We're getting up to 26 eggs a day now, but no trouble selling them. Plenty of regular customers and every week at least one new one. One new lady turned up yesterday and said she had to have our eggs as supermarket eggs were not very nice.
Latest addition to the flock are four young Black Copper Marans. They won't be laying their (hopefully) very dark brown eggs for another month or so. The picture is not one of ours, but it's what ours will look like when they're fully grown.

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Cred air o bob deg a glywi, a thi a gei rywfaint bach o wir (hen ddihareb Gymraeg)
Believe one tenth of what you hear, and you will get some little truth (old Welsh proverb)
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Re: New kids on the block - New birds in the flock

Postby robo » Tue Mar 19, 2019 9:09 am

Your right alan ,I have eleven chickens I would have more but I'm already breaking the council rules ,I manage to keep both my daughter's and a mate supplied as well as me and my wife there is a big difference between supermarket eggs and fresh ones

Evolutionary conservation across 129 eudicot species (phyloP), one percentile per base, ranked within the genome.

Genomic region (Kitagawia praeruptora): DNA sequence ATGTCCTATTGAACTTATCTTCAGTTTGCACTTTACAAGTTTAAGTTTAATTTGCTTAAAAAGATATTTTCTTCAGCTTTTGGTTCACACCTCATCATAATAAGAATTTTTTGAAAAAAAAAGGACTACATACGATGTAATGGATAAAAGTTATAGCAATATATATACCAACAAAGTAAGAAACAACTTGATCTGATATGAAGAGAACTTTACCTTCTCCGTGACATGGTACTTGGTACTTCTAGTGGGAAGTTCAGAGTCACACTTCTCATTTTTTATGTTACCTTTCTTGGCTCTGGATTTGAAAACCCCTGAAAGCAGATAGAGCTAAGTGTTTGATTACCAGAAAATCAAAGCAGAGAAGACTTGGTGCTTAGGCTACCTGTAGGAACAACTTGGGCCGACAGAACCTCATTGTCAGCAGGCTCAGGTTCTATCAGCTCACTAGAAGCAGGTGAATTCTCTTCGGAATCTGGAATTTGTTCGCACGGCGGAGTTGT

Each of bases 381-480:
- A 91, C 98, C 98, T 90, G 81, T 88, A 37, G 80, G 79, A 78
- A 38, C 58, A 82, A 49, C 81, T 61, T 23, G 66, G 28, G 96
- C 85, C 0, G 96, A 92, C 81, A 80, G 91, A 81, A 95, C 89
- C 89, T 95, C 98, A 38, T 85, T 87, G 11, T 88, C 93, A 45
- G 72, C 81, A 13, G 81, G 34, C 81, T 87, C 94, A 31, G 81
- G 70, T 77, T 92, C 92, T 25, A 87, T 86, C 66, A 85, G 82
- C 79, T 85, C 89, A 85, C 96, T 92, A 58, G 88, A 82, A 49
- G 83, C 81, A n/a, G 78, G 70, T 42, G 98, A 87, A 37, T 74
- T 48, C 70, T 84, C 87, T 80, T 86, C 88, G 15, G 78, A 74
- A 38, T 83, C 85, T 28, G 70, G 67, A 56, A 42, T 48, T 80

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Re: New kids on the block - New birds in the flock

Postby alan refail » Sun Mar 24, 2019 8:47 am

My son's plan with the new Marans is to cross them with the Cream Legbar cock to produce MarsBars. No, that's not a joke; if all goes well the blue egg genes of the Legbars and the dark brown genes of the Marans should produce olive green eggs.

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Cred air o bob deg a glywi, a thi a gei rywfaint bach o wir (hen ddihareb Gymraeg)
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Re: New kids on the block - New birds in the flock

Postby oldherbaceous » Sun Mar 24, 2019 9:15 am

That's interesting Alan, please keep us updated as things progress....sounds as if they are giving you all plenty of pleasure, and you can't ask for a lot more than that out of life....